Just to let you know…

30 09 2009

There was yet another major earthquake here in Indonesia. It was centered in Padung, on the island of Sumatra. One of the ETAs, Ab, is in that city and none of us have been able to get a hold of him, and that was a few hours ago. Please think good thoughts for him and for everyone on the islands– these seem to be dangerous times!


Finally, a reliable internet connection.

30 09 2009

So a while back (like two weeks ago…) I tried posting a blog about our time in Bandung. However, the Novotel internet didn’t think I should get to a good saving point, so it crashed. And then I didn’t have the patience to try again.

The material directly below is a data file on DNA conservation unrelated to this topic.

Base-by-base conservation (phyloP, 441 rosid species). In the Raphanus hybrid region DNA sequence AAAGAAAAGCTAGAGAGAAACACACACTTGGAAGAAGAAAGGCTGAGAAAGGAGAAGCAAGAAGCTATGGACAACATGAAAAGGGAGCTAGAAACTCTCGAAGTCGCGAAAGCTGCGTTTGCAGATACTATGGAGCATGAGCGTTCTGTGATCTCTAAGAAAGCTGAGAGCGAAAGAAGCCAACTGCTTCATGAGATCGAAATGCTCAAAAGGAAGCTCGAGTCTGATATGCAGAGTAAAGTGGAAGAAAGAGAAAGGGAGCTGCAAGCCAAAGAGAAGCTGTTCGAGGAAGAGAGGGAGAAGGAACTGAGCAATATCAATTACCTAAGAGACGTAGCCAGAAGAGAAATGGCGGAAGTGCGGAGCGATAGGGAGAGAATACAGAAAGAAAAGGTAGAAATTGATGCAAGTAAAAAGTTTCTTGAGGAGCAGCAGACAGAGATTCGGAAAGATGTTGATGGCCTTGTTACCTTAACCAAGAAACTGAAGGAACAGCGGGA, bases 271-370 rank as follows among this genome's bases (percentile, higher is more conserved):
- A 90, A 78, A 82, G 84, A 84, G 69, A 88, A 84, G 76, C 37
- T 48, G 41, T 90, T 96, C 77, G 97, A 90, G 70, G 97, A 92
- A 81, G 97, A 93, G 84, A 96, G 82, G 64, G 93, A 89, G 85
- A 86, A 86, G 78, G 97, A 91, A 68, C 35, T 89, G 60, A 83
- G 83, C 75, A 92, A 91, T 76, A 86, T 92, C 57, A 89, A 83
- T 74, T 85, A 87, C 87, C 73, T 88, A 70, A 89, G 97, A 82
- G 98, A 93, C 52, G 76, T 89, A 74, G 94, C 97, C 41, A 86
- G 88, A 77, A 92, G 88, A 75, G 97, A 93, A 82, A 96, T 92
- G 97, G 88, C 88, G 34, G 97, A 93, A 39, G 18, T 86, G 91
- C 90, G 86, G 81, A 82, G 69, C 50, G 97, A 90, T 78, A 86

Thankfully, I’m now in Surabaya, getting settled and situated.

But, I really enjoyed Bandung and the fun we had there, so I’ll get you all up to date with the highlights of the three weeks there.

In addition to all of the adventures, we also had teacher training and lessons in Bahasa Indonesia. Saya bisa sedikit bahasa Indonesia… sedikit-sedikit! (I can speak very little Indonesian! Very very little!)

And when I’m touching only on the highlights of travel, I like to use pictures.
Without further ado…

Actually, just kidding. My internet connection is being lame and I definitely need to get some shut eye.  Good night, lovely people.

In just 6 hours…

25 09 2009

I will be on a bus to Jakarta, where I will then pay a boatload of money (at least on Indo standards) and fly me and my two suitcases to Surabaya at 14:00.

And I like my teacher, too. Her name is Ennik. She’s small and softspoken, but I bet she gets rambunctious once you get to know her. AND… she drives a motorcycle.

Anyway, I don’t know how long it will take to get everything set up there, so for now, farewell, dear internet!

Sampai jumpa! (Hasta luego/see ya!)

Quick update

22 09 2009

Hello beautiful people,